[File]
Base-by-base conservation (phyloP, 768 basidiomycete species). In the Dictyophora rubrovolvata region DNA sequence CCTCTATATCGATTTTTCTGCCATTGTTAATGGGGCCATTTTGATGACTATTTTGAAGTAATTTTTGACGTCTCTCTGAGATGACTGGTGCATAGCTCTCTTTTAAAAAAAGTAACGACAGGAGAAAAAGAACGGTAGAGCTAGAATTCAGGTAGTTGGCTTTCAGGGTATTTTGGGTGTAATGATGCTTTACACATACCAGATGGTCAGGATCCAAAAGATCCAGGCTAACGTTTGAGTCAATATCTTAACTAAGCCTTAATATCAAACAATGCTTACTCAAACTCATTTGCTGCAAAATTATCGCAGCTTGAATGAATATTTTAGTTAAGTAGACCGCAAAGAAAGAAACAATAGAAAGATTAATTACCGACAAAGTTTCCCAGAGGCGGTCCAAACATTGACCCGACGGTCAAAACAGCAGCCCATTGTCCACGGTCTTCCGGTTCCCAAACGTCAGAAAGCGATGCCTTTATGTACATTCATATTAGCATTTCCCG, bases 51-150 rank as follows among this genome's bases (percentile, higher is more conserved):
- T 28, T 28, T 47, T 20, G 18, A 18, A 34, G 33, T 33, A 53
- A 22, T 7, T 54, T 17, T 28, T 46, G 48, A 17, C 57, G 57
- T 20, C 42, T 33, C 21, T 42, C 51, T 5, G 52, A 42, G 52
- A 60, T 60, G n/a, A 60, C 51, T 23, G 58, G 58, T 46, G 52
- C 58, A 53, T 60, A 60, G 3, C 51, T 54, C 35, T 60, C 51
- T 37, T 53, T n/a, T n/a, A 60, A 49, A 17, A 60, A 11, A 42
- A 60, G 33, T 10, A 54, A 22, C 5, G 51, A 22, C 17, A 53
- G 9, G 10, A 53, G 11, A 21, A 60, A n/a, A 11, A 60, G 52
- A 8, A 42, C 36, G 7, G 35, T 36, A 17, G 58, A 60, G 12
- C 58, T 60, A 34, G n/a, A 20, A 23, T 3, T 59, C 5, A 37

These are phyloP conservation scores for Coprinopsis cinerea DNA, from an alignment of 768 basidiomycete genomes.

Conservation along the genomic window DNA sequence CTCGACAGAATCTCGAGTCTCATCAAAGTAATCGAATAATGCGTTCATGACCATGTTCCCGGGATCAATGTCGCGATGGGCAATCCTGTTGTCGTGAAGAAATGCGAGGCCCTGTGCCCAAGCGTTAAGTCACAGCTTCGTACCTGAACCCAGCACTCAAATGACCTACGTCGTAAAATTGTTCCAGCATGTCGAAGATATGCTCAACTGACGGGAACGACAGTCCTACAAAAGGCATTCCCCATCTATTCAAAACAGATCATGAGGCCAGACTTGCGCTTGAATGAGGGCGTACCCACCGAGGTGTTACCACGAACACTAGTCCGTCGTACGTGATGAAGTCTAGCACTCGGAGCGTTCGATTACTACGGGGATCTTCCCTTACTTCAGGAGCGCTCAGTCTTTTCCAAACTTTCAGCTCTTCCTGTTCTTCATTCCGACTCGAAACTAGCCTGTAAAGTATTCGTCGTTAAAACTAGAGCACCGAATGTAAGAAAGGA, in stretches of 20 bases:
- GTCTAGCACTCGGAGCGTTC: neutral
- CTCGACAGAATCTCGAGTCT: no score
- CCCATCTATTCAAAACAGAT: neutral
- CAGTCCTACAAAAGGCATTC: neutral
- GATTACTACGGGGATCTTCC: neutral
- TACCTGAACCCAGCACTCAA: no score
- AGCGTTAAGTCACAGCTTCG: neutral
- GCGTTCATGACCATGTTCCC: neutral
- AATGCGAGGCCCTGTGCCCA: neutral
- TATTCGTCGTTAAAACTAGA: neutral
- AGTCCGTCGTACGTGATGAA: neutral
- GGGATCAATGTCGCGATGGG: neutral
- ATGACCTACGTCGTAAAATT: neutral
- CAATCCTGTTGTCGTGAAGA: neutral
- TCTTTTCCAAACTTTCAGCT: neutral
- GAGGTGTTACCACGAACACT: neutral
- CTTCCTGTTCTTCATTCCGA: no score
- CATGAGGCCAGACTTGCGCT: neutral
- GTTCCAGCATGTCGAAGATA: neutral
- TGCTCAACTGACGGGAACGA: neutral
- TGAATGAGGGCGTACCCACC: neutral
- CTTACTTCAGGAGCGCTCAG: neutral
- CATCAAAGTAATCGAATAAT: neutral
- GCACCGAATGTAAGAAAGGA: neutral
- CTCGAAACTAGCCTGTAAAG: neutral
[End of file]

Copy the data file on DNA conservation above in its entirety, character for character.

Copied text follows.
Base-by-base conservation (phyloP, 768 basidiomycete species). In the Dictyophora rubrovolvata region DNA sequence CCTCTATATCGATTTTTCTGCCATTGTTAATGGGGCCATTTTGATGACTATTTTGAAGTAATTTTTGACGTCTCTCTGAGATGACTGGTGCATAGCTCTCTTTTAAAAAAAGTAACGACAGGAGAAAAAGAACGGTAGAGCTAGAATTCAGGTAGTTGGCTTTCAGGGTATTTTGGGTGTAATGATGCTTTACACATACCAGATGGTCAGGATCCAAAAGATCCAGGCTAACGTTTGAGTCAATATCTTAACTAAGCCTTAATATCAAACAATGCTTACTCAAACTCATTTGCTGCAAAATTATCGCAGCTTGAATGAATATTTTAGTTAAGTAGACCGCAAAGAAAGAAACAATAGAAAGATTAATTACCGACAAAGTTTCCCAGAGGCGGTCCAAACATTGACCCGACGGTCAAAACAGCAGCCCATTGTCCACGGTCTTCCGGTTCCCAAACGTCAGAAAGCGATGCCTTTATGTACATTCATATTAGCATTTCCCG, bases 51-150 rank as follows among this genome's bases (percentile, higher is more conserved):
- T 28, T 28, T 47, T 20, G 18, A 18, A 34, G 33, T 33, A 53
- A 22, T 7, T 54, T 17, T 28, T 46, G 48, A 17, C 57, G 57
- T 20, C 42, T 33, C 21, T 42, C 51, T 5, G 52, A 42, G 52
- A 60, T 60, G n/a, A 60, C 51, T 23, G 58, G 58, T 46, G 52
- C 58, A 53, T 60, A 60, G 3, C 51, T 54, C 35, T 60, C 51
- T 37, T 53, T n/a, T n/a, A 60, A 49, A 17, A 60, A 11, A 42
- A 60, G 33, T 10, A 54, A 22, C 5, G 51, A 22, C 17, A 53
- G 9, G 10, A 53, G 11, A 21, A 60, A n/a, A 11, A 60, G 52
- A 8, A 42, C 36, G 7, G 35, T 36, A 17, G 58, A 60, G 12
- C 58, T 60, A 34, G n/a, A 20, A 23, T 3, T 59, C 5, A 37

These are phyloP conservation scores for Coprinopsis cinerea DNA, from an alignment of 768 basidiomycete genomes.

Conservation along the genomic window DNA sequence CTCGACAGAATCTCGAGTCTCATCAAAGTAATCGAATAATGCGTTCATGACCATGTTCCCGGGATCAATGTCGCGATGGGCAATCCTGTTGTCGTGAAGAAATGCGAGGCCCTGTGCCCAAGCGTTAAGTCACAGCTTCGTACCTGAACCCAGCACTCAAATGACCTACGTCGTAAAATTGTTCCAGCATGTCGAAGATATGCTCAACTGACGGGAACGACAGTCCTACAAAAGGCATTCCCCATCTATTCAAAACAGATCATGAGGCCAGACTTGCGCTTGAATGAGGGCGTACCCACCGAGGTGTTACCACGAACACTAGTCCGTCGTACGTGATGAAGTCTAGCACTCGGAGCGTTCGATTACTACGGGGATCTTCCCTTACTTCAGGAGCGCTCAGTCTTTTCCAAACTTTCAGCTCTTCCTGTTCTTCATTCCGACTCGAAACTAGCCTGTAAAGTATTCGTCGTTAAAACTAGAGCACCGAATGTAAGAAAGGA, in stretches of 20 bases:
- GTCTAGCACTCGGAGCGTTC: neutral
- CTCGACAGAATCTCGAGTCT: no score
- CCCATCTATTCAAAACAGAT: neutral
- CAGTCCTACAAAAGGCATTC: neutral
- GATTACTACGGGGATCTTCC: neutral
- TACCTGAACCCAGCACTCAA: no score
- AGCGTTAAGTCACAGCTTCG: neutral
- GCGTTCATGACCATGTTCCC: neutral
- AATGCGAGGCCCTGTGCCCA: neutral
- TATTCGTCGTTAAAACTAGA: neutral
- AGTCCGTCGTACGTGATGAA: neutral
- GGGATCAATGTCGCGATGGG: neutral
- ATGACCTACGTCGTAAAATT: neutral
- CAATCCTGTTGTCGTGAAGA: neutral
- TCTTTTCCAAACTTTCAGCT: neutral
- GAGGTGTTACCACGAACACT: neutral
- CTTCCTGTTCTTCATTCCGA: no score
- CATGAGGCCAGACTTGCGCT: neutral
- GTTCCAGCATGTCGAAGATA: neutral
- TGCTCAACTGACGGGAACGA: neutral
- TGAATGAGGGCGTACCCACC: neutral
- CTTACTTCAGGAGCGCTCAG: neutral
- CATCAAAGTAATCGAATAAT: neutral
- GCACCGAATGTAAGAAAGGA: neutral
- CTCGAAACTAGCCTGTAAAG: neutral